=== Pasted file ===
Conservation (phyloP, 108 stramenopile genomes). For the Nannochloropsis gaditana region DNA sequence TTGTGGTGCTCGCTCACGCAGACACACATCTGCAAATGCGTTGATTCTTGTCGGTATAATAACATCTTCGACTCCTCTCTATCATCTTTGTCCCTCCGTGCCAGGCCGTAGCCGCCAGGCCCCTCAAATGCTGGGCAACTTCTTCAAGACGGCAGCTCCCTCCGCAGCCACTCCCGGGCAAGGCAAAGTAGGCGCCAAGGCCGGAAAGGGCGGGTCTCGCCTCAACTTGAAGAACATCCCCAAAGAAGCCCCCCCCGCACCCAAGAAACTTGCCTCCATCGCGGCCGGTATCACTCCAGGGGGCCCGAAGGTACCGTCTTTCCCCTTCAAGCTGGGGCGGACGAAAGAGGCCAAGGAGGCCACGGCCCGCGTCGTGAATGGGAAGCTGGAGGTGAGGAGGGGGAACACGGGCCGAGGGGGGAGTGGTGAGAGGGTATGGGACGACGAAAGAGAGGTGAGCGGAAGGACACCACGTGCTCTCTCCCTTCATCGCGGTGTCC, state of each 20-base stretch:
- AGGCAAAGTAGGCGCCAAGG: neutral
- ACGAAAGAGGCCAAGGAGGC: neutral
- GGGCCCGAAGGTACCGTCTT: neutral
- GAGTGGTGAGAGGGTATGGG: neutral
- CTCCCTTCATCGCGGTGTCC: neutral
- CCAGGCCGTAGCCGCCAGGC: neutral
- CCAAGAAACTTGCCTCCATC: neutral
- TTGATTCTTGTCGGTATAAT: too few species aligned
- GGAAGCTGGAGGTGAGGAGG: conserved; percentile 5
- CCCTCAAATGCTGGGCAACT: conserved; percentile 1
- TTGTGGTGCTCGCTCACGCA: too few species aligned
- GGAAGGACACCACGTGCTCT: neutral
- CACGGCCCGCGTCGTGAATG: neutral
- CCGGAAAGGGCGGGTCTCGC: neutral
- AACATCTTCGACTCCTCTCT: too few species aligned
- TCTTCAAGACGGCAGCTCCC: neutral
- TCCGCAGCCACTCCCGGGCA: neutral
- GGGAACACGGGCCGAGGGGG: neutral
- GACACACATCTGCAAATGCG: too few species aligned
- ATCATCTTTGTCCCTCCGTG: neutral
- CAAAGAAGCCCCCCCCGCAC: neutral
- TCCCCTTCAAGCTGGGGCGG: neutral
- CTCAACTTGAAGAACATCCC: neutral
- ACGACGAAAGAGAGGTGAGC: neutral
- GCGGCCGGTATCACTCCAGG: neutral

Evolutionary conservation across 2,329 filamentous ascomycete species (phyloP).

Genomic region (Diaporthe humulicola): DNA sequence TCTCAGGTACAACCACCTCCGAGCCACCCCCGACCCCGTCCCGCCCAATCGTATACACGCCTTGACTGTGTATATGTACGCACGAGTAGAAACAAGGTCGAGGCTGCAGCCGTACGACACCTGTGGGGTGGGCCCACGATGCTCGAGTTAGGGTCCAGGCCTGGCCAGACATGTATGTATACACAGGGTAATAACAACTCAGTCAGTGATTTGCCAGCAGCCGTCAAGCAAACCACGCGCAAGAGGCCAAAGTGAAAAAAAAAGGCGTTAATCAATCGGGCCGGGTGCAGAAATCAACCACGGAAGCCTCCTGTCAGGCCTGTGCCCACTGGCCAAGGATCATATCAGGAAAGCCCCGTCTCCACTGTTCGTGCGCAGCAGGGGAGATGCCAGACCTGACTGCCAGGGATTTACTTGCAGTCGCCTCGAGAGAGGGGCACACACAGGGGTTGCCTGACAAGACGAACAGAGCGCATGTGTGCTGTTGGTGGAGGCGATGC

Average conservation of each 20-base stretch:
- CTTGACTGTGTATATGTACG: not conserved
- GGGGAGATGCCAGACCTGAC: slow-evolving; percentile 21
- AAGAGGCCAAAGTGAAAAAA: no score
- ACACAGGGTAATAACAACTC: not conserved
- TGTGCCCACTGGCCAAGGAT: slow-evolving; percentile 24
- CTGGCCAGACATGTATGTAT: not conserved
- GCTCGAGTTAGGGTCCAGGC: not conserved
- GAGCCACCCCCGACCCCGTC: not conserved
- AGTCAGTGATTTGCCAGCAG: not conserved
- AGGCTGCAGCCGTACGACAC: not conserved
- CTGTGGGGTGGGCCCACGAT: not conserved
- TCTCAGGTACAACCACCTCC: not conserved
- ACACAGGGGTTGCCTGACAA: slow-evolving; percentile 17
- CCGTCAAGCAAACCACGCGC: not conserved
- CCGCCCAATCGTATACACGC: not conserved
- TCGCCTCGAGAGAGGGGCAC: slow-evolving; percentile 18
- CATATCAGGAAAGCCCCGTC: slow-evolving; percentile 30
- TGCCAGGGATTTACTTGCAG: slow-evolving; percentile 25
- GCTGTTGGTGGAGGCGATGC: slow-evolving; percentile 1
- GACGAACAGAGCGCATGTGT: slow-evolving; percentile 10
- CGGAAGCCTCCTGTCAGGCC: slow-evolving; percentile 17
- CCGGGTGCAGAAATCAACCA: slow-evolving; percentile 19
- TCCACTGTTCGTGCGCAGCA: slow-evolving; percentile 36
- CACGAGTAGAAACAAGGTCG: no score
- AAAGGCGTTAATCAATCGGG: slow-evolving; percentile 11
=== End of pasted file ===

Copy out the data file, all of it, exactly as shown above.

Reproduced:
Conservation (phyloP, 108 stramenopile genomes). For the Nannochloropsis gaditana region DNA sequence TTGTGGTGCTCGCTCACGCAGACACACATCTGCAAATGCGTTGATTCTTGTCGGTATAATAACATCTTCGACTCCTCTCTATCATCTTTGTCCCTCCGTGCCAGGCCGTAGCCGCCAGGCCCCTCAAATGCTGGGCAACTTCTTCAAGACGGCAGCTCCCTCCGCAGCCACTCCCGGGCAAGGCAAAGTAGGCGCCAAGGCCGGAAAGGGCGGGTCTCGCCTCAACTTGAAGAACATCCCCAAAGAAGCCCCCCCCGCACCCAAGAAACTTGCCTCCATCGCGGCCGGTATCACTCCAGGGGGCCCGAAGGTACCGTCTTTCCCCTTCAAGCTGGGGCGGACGAAAGAGGCCAAGGAGGCCACGGCCCGCGTCGTGAATGGGAAGCTGGAGGTGAGGAGGGGGAACACGGGCCGAGGGGGGAGTGGTGAGAGGGTATGGGACGACGAAAGAGAGGTGAGCGGAAGGACACCACGTGCTCTCTCCCTTCATCGCGGTGTCC, state of each 20-base stretch:
- AGGCAAAGTAGGCGCCAAGG: neutral
- ACGAAAGAGGCCAAGGAGGC: neutral
- GGGCCCGAAGGTACCGTCTT: neutral
- GAGTGGTGAGAGGGTATGGG: neutral
- CTCCCTTCATCGCGGTGTCC: neutral
- CCAGGCCGTAGCCGCCAGGC: neutral
- CCAAGAAACTTGCCTCCATC: neutral
- TTGATTCTTGTCGGTATAAT: too few species aligned
- GGAAGCTGGAGGTGAGGAGG: conserved; percentile 5
- CCCTCAAATGCTGGGCAACT: conserved; percentile 1
- TTGTGGTGCTCGCTCACGCA: too few species aligned
- GGAAGGACACCACGTGCTCT: neutral
- CACGGCCCGCGTCGTGAATG: neutral
- CCGGAAAGGGCGGGTCTCGC: neutral
- AACATCTTCGACTCCTCTCT: too few species aligned
- TCTTCAAGACGGCAGCTCCC: neutral
- TCCGCAGCCACTCCCGGGCA: neutral
- GGGAACACGGGCCGAGGGGG: neutral
- GACACACATCTGCAAATGCG: too few species aligned
- ATCATCTTTGTCCCTCCGTG: neutral
- CAAAGAAGCCCCCCCCGCAC: neutral
- TCCCCTTCAAGCTGGGGCGG: neutral
- CTCAACTTGAAGAACATCCC: neutral
- ACGACGAAAGAGAGGTGAGC: neutral
- GCGGCCGGTATCACTCCAGG: neutral

Evolutionary conservation across 2,329 filamentous ascomycete species (phyloP).

Genomic region (Diaporthe humulicola): DNA sequence TCTCAGGTACAACCACCTCCGAGCCACCCCCGACCCCGTCCCGCCCAATCGTATACACGCCTTGACTGTGTATATGTACGCACGAGTAGAAACAAGGTCGAGGCTGCAGCCGTACGACACCTGTGGGGTGGGCCCACGATGCTCGAGTTAGGGTCCAGGCCTGGCCAGACATGTATGTATACACAGGGTAATAACAACTCAGTCAGTGATTTGCCAGCAGCCGTCAAGCAAACCACGCGCAAGAGGCCAAAGTGAAAAAAAAAGGCGTTAATCAATCGGGCCGGGTGCAGAAATCAACCACGGAAGCCTCCTGTCAGGCCTGTGCCCACTGGCCAAGGATCATATCAGGAAAGCCCCGTCTCCACTGTTCGTGCGCAGCAGGGGAGATGCCAGACCTGACTGCCAGGGATTTACTTGCAGTCGCCTCGAGAGAGGGGCACACACAGGGGTTGCCTGACAAGACGAACAGAGCGCATGTGTGCTGTTGGTGGAGGCGATGC

Average conservation of each 20-base stretch:
- CTTGACTGTGTATATGTACG: not conserved
- GGGGAGATGCCAGACCTGAC: slow-evolving; percentile 21
- AAGAGGCCAAAGTGAAAAAA: no score
- ACACAGGGTAATAACAACTC: not conserved
- TGTGCCCACTGGCCAAGGAT: slow-evolving; percentile 24
- CTGGCCAGACATGTATGTAT: not conserved
- GCTCGAGTTAGGGTCCAGGC: not conserved
- GAGCCACCCCCGACCCCGTC: not conserved
- AGTCAGTGATTTGCCAGCAG: not conserved
- AGGCTGCAGCCGTACGACAC: not conserved
- CTGTGGGGTGGGCCCACGAT: not conserved
- TCTCAGGTACAACCACCTCC: not conserved
- ACACAGGGGTTGCCTGACAA: slow-evolving; percentile 17
- CCGTCAAGCAAACCACGCGC: not conserved
- CCGCCCAATCGTATACACGC: not conserved
- TCGCCTCGAGAGAGGGGCAC: slow-evolving; percentile 18
- CATATCAGGAAAGCCCCGTC: slow-evolving; percentile 30
- TGCCAGGGATTTACTTGCAG: slow-evolving; percentile 25
- GCTGTTGGTGGAGGCGATGC: slow-evolving; percentile 1
- GACGAACAGAGCGCATGTGT: slow-evolving; percentile 10
- CGGAAGCCTCCTGTCAGGCC: slow-evolving; percentile 17
- CCGGGTGCAGAAATCAACCA: slow-evolving; percentile 19
- TCCACTGTTCGTGCGCAGCA: slow-evolving; percentile 36
- CACGAGTAGAAACAAGGTCG: no score
- AAAGGCGTTAATCAATCGGG: slow-evolving; percentile 11